While it’s not your multimillion-dollar facelift you see so often at larger schools, it’s enough to inject some pride into a place that needed it. Athletic director Andrew Ehling said the new video boards cost $100,000 and can be run with two iPads.

The outside of the building will get a fresh look, and the football field is on the wish list. Ehling is hoping to finally get the faded and unusable track finally replaced. While the once-purple track has faded into a pastel shade of lavender with dangerous wrinkled spots all around it, Ehling said the subsurface foundation is cracked and needs to be replaced.

Aside from that, he’s hoping to install a video replay board in the north end zone to replace the scoreboard that’s been in place for several years.

Truth be told, the monster of all wishes would be a new football stadium built on the site of the NMHU-owned Gene Torres Golf Course, the nine-hole course that has had its fair share of financial troubles over the years. If (and it’s a monumental if) the school decides to do away with the course, Ehling wouldn’t mind a push for a new multipurpose stadium on that land.

Eastern New Mexico University, which like NMHU is an NCAA Division II university that competes in the Lone Star Conference, opened its new $15.3 million, 5,200-seat stadium in 2016.

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As of Sunday morning, the NCAA men’s basketball transfer portal has swelled to 1,455 players. Among them is soon-to-be-former Lobo Bayron Matos. The 6-foot-9 sophomore will be immediately eligible this season and, by all accounts, be hailed as the next big thing for whatever team that lands him.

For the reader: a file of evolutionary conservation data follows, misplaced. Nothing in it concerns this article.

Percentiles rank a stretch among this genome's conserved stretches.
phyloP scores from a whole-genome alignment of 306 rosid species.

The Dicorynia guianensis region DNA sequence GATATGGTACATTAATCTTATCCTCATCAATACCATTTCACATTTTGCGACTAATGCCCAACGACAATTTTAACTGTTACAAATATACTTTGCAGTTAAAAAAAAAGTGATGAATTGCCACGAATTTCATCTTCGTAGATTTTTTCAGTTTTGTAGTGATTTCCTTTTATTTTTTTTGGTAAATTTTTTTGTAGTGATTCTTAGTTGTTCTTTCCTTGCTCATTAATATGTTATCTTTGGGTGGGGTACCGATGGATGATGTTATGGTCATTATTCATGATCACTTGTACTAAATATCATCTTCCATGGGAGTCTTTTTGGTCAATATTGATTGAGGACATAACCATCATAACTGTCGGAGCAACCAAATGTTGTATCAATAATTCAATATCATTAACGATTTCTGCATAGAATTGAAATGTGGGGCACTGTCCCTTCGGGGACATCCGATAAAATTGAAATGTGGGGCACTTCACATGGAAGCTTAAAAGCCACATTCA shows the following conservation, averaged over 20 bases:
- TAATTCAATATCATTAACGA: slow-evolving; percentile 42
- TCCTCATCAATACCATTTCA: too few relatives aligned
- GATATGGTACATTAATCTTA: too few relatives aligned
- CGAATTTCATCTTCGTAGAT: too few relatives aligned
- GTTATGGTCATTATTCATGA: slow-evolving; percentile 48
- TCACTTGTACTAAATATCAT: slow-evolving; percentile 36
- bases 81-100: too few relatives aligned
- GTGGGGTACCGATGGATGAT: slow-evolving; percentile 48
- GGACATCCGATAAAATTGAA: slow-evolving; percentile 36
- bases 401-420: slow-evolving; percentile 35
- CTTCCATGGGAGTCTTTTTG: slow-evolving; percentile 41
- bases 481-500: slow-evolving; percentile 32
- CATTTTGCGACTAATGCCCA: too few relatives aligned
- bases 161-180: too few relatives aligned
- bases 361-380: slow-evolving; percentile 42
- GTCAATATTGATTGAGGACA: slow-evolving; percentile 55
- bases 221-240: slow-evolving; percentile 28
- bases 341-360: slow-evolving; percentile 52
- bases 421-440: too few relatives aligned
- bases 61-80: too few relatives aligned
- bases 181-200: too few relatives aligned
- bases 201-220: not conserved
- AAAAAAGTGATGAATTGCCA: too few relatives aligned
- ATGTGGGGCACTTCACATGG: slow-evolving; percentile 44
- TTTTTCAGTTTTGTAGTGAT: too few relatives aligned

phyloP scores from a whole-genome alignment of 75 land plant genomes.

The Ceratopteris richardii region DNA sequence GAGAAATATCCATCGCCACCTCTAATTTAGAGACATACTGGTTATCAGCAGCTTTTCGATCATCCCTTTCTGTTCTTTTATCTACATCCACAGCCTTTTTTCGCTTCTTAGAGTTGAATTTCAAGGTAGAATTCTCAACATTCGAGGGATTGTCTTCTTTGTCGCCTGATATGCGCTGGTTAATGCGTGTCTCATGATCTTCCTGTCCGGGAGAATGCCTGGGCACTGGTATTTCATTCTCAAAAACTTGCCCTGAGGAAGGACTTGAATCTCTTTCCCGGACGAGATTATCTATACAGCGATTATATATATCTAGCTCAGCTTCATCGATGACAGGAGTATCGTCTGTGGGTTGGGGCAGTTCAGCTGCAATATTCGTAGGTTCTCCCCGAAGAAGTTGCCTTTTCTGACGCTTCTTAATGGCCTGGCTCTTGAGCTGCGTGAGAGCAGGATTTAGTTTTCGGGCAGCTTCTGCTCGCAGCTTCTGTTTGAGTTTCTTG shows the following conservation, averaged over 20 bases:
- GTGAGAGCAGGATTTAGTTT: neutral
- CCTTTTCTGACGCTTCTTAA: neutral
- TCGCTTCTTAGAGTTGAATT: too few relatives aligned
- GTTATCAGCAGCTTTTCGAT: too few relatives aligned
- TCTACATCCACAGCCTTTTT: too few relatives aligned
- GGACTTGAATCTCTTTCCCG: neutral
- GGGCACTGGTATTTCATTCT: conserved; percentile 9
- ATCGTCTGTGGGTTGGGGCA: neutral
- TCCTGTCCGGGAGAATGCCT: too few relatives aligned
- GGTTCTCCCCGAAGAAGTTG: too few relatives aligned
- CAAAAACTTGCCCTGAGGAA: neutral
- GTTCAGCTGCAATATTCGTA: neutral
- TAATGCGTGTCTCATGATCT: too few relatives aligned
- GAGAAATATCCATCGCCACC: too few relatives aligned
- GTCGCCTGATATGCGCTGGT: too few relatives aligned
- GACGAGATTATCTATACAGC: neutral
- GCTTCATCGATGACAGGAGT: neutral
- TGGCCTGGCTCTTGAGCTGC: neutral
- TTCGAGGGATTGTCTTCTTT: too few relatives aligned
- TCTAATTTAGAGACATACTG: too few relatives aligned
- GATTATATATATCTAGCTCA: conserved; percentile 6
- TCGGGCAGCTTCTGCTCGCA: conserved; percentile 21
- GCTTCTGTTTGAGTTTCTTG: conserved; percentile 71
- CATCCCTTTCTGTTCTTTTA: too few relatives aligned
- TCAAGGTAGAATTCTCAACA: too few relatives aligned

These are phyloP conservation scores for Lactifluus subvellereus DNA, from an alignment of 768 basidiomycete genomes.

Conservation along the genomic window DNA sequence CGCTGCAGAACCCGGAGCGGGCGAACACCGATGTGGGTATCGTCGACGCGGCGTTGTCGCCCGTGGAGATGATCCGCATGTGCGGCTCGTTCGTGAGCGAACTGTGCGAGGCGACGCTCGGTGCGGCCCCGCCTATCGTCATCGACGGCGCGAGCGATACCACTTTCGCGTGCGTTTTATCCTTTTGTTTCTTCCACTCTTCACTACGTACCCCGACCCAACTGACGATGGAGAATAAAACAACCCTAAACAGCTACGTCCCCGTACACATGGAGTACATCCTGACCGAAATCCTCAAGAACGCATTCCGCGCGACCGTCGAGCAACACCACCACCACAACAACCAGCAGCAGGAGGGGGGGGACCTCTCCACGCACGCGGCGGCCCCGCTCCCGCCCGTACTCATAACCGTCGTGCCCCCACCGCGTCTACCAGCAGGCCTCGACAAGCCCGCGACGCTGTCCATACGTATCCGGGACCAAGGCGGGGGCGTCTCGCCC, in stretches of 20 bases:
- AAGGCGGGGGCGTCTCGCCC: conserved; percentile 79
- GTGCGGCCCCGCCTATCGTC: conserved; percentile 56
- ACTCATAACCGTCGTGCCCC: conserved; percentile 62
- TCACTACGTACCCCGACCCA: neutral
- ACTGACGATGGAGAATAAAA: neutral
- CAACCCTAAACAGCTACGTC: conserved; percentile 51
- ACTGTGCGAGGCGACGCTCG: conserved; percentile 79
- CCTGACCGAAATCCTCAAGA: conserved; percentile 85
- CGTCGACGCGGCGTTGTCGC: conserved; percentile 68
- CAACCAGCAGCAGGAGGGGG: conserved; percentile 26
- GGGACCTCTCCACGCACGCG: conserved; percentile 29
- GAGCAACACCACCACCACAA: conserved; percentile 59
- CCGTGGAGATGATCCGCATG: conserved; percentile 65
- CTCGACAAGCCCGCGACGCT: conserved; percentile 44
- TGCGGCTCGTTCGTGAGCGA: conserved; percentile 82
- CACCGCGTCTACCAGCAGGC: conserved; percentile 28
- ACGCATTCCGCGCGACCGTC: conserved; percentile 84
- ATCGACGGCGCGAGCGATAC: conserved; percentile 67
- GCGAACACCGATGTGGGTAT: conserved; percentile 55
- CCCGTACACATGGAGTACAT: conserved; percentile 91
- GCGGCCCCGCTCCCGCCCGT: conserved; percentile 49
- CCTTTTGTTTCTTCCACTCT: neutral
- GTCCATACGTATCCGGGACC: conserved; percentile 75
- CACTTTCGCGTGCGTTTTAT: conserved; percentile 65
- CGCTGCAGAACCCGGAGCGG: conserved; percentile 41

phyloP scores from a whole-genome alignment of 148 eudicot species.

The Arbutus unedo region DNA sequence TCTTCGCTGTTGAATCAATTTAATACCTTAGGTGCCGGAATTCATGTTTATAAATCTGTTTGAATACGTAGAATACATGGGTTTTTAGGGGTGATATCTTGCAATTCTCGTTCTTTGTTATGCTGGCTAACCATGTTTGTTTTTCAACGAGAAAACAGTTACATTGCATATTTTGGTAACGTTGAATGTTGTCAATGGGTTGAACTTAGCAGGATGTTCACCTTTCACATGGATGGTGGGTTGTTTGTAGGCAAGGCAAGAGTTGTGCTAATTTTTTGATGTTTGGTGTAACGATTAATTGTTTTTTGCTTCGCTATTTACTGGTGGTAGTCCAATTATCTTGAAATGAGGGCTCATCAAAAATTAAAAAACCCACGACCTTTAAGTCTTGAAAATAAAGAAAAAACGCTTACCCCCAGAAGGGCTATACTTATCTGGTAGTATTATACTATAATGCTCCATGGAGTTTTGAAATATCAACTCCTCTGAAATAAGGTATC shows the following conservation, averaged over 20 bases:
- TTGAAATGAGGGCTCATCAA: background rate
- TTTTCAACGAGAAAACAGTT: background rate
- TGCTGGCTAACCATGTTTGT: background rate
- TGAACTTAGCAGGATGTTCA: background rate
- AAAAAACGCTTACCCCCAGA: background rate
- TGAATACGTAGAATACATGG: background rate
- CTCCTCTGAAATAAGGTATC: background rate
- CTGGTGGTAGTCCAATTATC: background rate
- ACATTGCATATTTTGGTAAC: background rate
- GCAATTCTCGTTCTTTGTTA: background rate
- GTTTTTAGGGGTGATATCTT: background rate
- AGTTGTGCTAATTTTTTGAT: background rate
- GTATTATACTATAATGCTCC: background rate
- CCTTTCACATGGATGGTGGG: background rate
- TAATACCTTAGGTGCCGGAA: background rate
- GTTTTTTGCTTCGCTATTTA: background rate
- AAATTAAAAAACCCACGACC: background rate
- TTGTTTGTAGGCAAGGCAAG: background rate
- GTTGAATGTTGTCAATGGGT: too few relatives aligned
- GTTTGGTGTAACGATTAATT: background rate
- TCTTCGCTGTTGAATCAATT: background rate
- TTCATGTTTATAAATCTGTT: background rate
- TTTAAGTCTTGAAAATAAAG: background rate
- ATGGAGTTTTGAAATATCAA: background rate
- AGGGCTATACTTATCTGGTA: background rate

Matos averaged 6.0 points and 4.1 rebounds in 20 games for the University of New Mexico last season, his only one in a Lobo uniform. He entered the portal shortly after the school dismissed Paul Weir as head coach. After two workouts and a brief meeting with new coach Richard Pitino, Matos severed ties with UNM and hit the open market as what can best be described as an unrestricted free agent.

Per a recent Instagram story, Matos will announce Tuesday where he’s going. He posted last week that he set that day as the deadline to say where he’ll be next season.

Don’t expect UNM to wait long to replace him. With so many names still floating around in the portal, Pitino said he’ll hit the market as hard as he can to find 3-point shooters and quality big men who can step in and make an immediate impact this season.

Will Webber is the sports editor for The New Mexican. Contact him at